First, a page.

Día de Muertos, or Day of the Dead, is one of the most important dates of the year in Mexico and, although it is an ancient and very popular tradition, the fact that it is so rich make for very noteworthy facts that surround this rich celebration.
Día de muertos is one of the oldest traditions in the country. It began to be celebrated in pre-Hispanic times and is one of the hallmarks of Mexican culture. It is a moment in which the conception of life and death of that rich culture is strongly expressed, as well as all the traditions and beliefs that revolve around the subject.
In this note we put together a list of very interesting, fun, and curious facts about Día de Muertos starting with what the Day of the Dead is; why it is celebrated; where does the tradition come from; what does the celebration consist of; and jumping into other fascinating cultural facts of this dear-to-our-heart holiday.
- Día de Muertos is a Mexican festivity in which people honor their deceased by visiting the cemetery or setting altars (a.k.a. ofrendas)
- The altars or offerings are created in honor of the dead of the family. It is a way to honor, receive, and remember loved ones who are no longer with us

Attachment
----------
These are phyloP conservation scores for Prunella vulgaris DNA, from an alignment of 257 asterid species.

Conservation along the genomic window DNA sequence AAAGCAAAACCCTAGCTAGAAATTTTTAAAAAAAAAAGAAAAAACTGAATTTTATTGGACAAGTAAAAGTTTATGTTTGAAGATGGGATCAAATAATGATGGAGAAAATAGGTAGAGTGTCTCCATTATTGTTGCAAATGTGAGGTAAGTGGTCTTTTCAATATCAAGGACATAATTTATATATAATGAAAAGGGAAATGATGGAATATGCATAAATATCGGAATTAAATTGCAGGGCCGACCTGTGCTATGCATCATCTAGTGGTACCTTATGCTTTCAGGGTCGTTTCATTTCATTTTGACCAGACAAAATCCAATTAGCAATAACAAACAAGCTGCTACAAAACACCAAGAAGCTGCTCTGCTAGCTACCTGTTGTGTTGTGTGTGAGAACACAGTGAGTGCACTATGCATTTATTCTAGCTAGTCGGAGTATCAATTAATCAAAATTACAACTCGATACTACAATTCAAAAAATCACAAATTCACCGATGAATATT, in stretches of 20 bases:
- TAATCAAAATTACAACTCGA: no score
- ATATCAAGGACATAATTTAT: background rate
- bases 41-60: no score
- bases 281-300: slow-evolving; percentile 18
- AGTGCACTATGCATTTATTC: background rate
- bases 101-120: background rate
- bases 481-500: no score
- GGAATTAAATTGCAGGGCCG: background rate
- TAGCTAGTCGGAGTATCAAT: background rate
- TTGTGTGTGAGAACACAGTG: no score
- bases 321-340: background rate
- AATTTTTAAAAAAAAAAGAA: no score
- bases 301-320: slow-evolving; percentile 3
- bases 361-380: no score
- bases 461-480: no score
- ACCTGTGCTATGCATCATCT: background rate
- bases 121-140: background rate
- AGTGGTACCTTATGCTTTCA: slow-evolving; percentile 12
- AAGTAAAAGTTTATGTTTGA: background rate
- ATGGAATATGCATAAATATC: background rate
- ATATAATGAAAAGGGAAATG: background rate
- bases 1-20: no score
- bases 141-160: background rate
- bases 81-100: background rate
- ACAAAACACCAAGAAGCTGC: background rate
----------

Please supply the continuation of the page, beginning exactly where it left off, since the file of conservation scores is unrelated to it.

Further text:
- This celebration begins during the night of October 31st (sometimes before) and continues November 1st, Día de Todos los Santos (All Saints' Day), and November 2nd.
- Precisely the dawn that passes between the first two days of November is the most spectacular, with the impressive displays of the festivity filled with food and drinks, in houses and cemeteries.
- Although the dates overlap, Día de Muertos is not a Mexican version of Halloween, though the two share some traditions.
- The origin of Día de Muertos comes from the Aztec belief that, once a year, the souls of our the deceased would visit the world of the living for one night, traveling all the way from Mictlán, the underworld.
- On Día de Muertos it is believed that the border between the spirit and the living world dissolve, allowing the dead to visit their loved ones for one night